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# Quick Tip: Make Telephone Numbers Do Something

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I’m not going to begin this quick tip with the old “these days people view your websites on a multitude of devices” spiel, but it is true. Many mobile devices will do a good job of recognizing phone numbers in your HTML, making them clickable so you can directly call that number - but not always.

What happens if a user’s mobile doesn’t recognize a telephone number as being "callable"? Perhaps, for example, the way you’ve entered the number isn’t recognized by the platform. Missed opportunity!

(Check out Mark Hammond’s list of patterns which are recognized for iOS and Android..)

## Make That Number Clickable

This one’s dead easy: wrap your phone numbers in anchors, but instead of using the http* protocol (or whatever else you’d normally stick in an anchor) use tel: or tel://. This way, even if you’ve used an unrecognized pattern, the device will still know what to do:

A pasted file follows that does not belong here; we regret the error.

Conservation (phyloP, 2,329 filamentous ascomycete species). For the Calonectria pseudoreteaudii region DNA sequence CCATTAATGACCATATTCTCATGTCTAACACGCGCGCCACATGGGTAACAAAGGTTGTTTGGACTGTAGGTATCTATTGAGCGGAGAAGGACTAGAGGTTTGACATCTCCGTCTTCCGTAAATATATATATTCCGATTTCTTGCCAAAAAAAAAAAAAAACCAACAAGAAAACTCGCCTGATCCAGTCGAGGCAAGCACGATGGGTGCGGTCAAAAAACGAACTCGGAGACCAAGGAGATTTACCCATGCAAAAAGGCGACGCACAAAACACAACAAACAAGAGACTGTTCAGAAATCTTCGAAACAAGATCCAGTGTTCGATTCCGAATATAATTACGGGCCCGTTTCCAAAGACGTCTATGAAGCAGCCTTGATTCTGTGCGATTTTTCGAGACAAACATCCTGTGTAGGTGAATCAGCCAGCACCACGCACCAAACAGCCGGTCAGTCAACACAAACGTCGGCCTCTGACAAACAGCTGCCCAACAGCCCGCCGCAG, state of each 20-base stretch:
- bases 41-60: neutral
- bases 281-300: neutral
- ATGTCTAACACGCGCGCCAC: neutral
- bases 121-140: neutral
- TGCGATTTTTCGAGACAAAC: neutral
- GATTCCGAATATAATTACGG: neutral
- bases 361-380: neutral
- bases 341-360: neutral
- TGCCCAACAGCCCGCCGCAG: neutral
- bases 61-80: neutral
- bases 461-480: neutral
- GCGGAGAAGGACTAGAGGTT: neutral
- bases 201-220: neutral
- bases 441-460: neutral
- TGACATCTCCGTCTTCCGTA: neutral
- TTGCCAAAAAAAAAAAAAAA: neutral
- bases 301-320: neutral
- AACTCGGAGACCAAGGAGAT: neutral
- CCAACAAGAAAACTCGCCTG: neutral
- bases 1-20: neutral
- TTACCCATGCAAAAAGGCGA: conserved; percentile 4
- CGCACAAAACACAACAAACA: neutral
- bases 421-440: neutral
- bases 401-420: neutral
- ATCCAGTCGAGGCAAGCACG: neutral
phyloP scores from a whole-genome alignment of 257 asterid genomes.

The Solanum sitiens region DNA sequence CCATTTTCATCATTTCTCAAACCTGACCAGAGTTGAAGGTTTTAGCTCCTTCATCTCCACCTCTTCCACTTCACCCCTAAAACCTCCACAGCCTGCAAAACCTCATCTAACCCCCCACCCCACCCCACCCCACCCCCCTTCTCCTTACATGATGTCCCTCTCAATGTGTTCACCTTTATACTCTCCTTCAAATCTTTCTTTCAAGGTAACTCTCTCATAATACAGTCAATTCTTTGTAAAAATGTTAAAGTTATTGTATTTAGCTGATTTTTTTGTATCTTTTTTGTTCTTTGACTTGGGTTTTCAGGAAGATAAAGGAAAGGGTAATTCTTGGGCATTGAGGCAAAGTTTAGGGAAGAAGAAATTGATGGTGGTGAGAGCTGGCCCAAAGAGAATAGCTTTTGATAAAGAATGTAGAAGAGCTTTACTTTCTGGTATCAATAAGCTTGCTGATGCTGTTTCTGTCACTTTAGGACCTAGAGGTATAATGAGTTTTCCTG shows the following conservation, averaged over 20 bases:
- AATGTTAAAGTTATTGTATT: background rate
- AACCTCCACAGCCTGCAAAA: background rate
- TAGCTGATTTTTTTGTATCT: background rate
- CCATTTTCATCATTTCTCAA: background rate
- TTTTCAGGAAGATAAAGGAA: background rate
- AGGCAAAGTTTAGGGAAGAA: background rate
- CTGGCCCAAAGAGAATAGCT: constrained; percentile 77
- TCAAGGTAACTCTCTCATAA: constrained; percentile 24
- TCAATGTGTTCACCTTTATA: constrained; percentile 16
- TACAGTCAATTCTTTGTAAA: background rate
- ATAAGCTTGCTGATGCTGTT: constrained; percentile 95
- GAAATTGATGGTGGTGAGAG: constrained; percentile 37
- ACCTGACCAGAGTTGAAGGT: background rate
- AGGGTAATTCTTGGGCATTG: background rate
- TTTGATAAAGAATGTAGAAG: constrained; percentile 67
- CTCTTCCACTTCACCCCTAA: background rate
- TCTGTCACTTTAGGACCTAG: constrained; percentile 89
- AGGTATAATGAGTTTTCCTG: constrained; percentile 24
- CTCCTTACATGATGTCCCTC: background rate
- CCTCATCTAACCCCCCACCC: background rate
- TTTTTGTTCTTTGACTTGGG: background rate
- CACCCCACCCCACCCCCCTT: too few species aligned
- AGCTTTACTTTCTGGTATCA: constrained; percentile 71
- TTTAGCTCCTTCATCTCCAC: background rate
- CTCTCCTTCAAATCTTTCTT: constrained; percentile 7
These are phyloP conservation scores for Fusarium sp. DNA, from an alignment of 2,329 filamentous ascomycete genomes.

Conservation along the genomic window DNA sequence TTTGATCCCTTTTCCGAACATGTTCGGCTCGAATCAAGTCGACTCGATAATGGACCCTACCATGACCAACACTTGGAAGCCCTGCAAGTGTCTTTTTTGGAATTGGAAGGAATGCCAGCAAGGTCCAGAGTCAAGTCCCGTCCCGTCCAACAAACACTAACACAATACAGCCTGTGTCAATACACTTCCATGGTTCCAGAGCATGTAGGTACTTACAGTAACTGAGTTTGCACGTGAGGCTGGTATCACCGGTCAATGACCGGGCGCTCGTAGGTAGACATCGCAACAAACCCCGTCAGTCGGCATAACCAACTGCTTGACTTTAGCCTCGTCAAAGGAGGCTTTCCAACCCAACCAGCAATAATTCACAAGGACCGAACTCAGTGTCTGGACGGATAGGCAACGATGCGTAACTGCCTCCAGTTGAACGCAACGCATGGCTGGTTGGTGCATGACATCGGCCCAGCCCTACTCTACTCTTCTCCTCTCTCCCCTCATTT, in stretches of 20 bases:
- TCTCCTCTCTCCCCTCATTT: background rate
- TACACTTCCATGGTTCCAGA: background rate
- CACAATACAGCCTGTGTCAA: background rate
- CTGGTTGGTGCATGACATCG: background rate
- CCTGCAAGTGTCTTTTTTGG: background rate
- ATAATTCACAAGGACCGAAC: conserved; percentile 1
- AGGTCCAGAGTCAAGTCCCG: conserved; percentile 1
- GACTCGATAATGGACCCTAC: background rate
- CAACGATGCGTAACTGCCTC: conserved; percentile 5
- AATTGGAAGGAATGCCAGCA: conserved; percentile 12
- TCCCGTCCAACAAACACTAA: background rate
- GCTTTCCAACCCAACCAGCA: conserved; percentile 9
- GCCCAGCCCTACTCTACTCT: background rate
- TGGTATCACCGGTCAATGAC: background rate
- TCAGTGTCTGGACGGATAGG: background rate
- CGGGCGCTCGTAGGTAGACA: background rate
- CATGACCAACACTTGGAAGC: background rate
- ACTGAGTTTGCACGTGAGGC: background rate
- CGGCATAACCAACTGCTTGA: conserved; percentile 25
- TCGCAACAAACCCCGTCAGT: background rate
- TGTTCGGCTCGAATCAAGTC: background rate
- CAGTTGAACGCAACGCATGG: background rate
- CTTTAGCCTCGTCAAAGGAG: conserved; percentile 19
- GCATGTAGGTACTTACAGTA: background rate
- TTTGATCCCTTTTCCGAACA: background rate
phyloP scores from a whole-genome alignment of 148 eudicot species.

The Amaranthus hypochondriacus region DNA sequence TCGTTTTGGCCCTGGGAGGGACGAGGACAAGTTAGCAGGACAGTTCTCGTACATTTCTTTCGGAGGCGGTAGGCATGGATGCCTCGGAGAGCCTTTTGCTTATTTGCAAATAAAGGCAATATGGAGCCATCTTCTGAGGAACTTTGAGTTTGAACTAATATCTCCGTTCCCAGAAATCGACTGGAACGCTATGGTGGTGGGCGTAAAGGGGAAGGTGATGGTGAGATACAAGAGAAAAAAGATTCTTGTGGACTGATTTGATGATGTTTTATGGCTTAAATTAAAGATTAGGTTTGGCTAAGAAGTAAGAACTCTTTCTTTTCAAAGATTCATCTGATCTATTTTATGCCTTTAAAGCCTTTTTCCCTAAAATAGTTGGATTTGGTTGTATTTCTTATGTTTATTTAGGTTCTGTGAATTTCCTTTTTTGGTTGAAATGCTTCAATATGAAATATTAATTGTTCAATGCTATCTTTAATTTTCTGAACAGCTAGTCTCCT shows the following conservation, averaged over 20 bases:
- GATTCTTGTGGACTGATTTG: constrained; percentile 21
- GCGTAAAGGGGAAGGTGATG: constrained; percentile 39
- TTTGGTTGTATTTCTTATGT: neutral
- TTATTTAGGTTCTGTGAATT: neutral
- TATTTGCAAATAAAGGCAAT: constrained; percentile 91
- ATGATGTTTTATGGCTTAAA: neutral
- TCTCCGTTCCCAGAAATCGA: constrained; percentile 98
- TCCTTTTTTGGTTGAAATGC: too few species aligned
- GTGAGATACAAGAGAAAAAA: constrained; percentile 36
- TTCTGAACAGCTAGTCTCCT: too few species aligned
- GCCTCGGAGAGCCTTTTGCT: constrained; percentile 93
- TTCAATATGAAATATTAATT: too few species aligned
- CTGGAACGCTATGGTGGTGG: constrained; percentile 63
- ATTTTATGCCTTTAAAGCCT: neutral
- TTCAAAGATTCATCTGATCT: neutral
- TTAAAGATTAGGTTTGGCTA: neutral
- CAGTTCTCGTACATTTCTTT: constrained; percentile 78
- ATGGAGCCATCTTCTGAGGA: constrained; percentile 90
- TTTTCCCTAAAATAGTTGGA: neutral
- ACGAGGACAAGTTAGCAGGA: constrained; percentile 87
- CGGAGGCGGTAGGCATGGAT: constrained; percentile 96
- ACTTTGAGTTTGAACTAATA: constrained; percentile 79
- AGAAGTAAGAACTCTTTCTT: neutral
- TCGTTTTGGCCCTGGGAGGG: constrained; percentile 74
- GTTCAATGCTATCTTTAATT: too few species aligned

Non-supporting browsers (your desktop, for example) don’t know what to do with the tel: protocol yet - unless the user has some kind of extension enabled which allows Skype to recognize telephone numbers. Google Chrome will happily ignore the click, but at the moment other major browsers start to cry. Other non-phone devices (such as the iPad) will recognize the number, prompting the user to add a contact to their address book - this would be a sensible approach for desktop browsers too.

As an optional extra, let’s make it even clearer to the user that they’re looking at a phone link by styling each one. We’ll use an attribute value selector for this, targeting only the :before pseudo element of links which contain the string tel: within their href attribute:

The little carat there ^ denotes that it’s looking for any elements whose href attributes begin with the string we specify. tel: and tel:// will therefore both be covered here. We’ve slotted in a little unicode telephone \260E;, so we needn’t even use a webfont icon. Nice.

We’re all done here, in the name of accessibility give it a try!